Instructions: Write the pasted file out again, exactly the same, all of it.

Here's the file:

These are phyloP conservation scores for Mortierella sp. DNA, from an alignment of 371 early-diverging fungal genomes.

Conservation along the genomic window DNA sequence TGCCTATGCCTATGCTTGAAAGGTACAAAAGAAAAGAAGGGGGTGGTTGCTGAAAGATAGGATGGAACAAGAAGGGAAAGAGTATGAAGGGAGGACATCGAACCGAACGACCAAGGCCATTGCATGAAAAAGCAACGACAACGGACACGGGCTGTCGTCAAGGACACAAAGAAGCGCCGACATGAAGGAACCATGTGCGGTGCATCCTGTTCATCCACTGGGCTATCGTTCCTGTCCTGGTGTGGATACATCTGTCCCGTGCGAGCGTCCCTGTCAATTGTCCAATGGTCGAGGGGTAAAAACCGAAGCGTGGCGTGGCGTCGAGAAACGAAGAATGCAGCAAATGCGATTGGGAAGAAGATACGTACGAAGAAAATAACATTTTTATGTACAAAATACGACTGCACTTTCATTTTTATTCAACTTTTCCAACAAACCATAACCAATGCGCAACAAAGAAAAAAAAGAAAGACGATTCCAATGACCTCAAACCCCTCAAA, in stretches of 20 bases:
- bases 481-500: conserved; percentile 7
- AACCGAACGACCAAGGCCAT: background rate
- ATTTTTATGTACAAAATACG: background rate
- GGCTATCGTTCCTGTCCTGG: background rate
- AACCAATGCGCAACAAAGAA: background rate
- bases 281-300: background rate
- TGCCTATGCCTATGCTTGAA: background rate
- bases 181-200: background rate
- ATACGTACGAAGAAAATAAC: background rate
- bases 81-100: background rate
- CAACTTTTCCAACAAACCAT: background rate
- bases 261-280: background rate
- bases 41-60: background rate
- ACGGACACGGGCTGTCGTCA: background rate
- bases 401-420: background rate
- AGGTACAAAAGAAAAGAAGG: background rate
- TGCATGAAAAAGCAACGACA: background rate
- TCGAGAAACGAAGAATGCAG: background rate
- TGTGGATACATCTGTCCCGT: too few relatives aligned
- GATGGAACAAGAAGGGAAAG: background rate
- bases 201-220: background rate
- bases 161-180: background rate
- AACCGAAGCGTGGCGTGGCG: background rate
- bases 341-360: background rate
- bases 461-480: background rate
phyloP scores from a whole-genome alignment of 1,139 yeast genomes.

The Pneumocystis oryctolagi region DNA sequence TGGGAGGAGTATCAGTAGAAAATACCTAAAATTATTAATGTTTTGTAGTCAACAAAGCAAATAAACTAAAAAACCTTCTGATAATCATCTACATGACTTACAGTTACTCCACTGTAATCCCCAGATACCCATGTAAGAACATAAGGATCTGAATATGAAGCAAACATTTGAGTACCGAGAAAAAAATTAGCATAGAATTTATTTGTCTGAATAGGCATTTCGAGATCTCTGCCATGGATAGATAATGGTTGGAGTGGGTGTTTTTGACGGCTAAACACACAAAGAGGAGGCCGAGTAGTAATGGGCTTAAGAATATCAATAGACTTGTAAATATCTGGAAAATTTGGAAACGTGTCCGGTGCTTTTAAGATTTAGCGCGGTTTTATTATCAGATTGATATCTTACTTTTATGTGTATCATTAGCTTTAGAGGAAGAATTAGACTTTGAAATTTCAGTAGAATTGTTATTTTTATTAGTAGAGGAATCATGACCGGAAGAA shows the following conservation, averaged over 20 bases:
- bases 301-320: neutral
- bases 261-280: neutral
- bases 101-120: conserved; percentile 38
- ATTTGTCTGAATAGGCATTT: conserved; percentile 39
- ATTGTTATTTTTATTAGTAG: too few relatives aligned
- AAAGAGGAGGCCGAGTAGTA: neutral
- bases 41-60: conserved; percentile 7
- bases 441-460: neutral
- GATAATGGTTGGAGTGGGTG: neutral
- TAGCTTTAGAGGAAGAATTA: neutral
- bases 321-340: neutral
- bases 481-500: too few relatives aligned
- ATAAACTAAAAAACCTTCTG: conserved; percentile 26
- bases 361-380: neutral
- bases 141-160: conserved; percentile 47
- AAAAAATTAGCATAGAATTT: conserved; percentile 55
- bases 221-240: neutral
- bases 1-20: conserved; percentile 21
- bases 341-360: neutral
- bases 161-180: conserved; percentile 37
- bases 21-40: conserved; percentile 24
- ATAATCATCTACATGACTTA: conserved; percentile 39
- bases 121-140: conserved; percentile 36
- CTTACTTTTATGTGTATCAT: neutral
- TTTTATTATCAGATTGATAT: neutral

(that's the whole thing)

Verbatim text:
These are phyloP conservation scores for Mortierella sp. DNA, from an alignment of 371 early-diverging fungal genomes.

Conservation along the genomic window DNA sequence TGCCTATGCCTATGCTTGAAAGGTACAAAAGAAAAGAAGGGGGTGGTTGCTGAAAGATAGGATGGAACAAGAAGGGAAAGAGTATGAAGGGAGGACATCGAACCGAACGACCAAGGCCATTGCATGAAAAAGCAACGACAACGGACACGGGCTGTCGTCAAGGACACAAAGAAGCGCCGACATGAAGGAACCATGTGCGGTGCATCCTGTTCATCCACTGGGCTATCGTTCCTGTCCTGGTGTGGATACATCTGTCCCGTGCGAGCGTCCCTGTCAATTGTCCAATGGTCGAGGGGTAAAAACCGAAGCGTGGCGTGGCGTCGAGAAACGAAGAATGCAGCAAATGCGATTGGGAAGAAGATACGTACGAAGAAAATAACATTTTTATGTACAAAATACGACTGCACTTTCATTTTTATTCAACTTTTCCAACAAACCATAACCAATGCGCAACAAAGAAAAAAAAGAAAGACGATTCCAATGACCTCAAACCCCTCAAA, in stretches of 20 bases:
- bases 481-500: conserved; percentile 7
- AACCGAACGACCAAGGCCAT: background rate
- ATTTTTATGTACAAAATACG: background rate
- GGCTATCGTTCCTGTCCTGG: background rate
- AACCAATGCGCAACAAAGAA: background rate
- bases 281-300: background rate
- TGCCTATGCCTATGCTTGAA: background rate
- bases 181-200: background rate
- ATACGTACGAAGAAAATAAC: background rate
- bases 81-100: background rate
- CAACTTTTCCAACAAACCAT: background rate
- bases 261-280: background rate
- bases 41-60: background rate
- ACGGACACGGGCTGTCGTCA: background rate
- bases 401-420: background rate
- AGGTACAAAAGAAAAGAAGG: background rate
- TGCATGAAAAAGCAACGACA: background rate
- TCGAGAAACGAAGAATGCAG: background rate
- TGTGGATACATCTGTCCCGT: too few relatives aligned
- GATGGAACAAGAAGGGAAAG: background rate
- bases 201-220: background rate
- bases 161-180: background rate
- AACCGAAGCGTGGCGTGGCG: background rate
- bases 341-360: background rate
- bases 461-480: background rate
phyloP scores from a whole-genome alignment of 1,139 yeast genomes.

The Pneumocystis oryctolagi region DNA sequence TGGGAGGAGTATCAGTAGAAAATACCTAAAATTATTAATGTTTTGTAGTCAACAAAGCAAATAAACTAAAAAACCTTCTGATAATCATCTACATGACTTACAGTTACTCCACTGTAATCCCCAGATACCCATGTAAGAACATAAGGATCTGAATATGAAGCAAACATTTGAGTACCGAGAAAAAAATTAGCATAGAATTTATTTGTCTGAATAGGCATTTCGAGATCTCTGCCATGGATAGATAATGGTTGGAGTGGGTGTTTTTGACGGCTAAACACACAAAGAGGAGGCCGAGTAGTAATGGGCTTAAGAATATCAATAGACTTGTAAATATCTGGAAAATTTGGAAACGTGTCCGGTGCTTTTAAGATTTAGCGCGGTTTTATTATCAGATTGATATCTTACTTTTATGTGTATCATTAGCTTTAGAGGAAGAATTAGACTTTGAAATTTCAGTAGAATTGTTATTTTTATTAGTAGAGGAATCATGACCGGAAGAA shows the following conservation, averaged over 20 bases:
- bases 301-320: neutral
- bases 261-280: neutral
- bases 101-120: conserved; percentile 38
- ATTTGTCTGAATAGGCATTT: conserved; percentile 39
- ATTGTTATTTTTATTAGTAG: too few relatives aligned
- AAAGAGGAGGCCGAGTAGTA: neutral
- bases 41-60: conserved; percentile 7
- bases 441-460: neutral
- GATAATGGTTGGAGTGGGTG: neutral
- TAGCTTTAGAGGAAGAATTA: neutral
- bases 321-340: neutral
- bases 481-500: too few relatives aligned
- ATAAACTAAAAAACCTTCTG: conserved; percentile 26
- bases 361-380: neutral
- bases 141-160: conserved; percentile 47
- AAAAAATTAGCATAGAATTT: conserved; percentile 55
- bases 221-240: neutral
- bases 1-20: conserved; percentile 21
- bases 341-360: neutral
- bases 161-180: conserved; percentile 37
- bases 21-40: conserved; percentile 24
- ATAATCATCTACATGACTTA: conserved; percentile 39
- bases 121-140: conserved; percentile 36
- CTTACTTTTATGTGTATCAT: neutral
- TTTTATTATCAGATTGATAT: neutral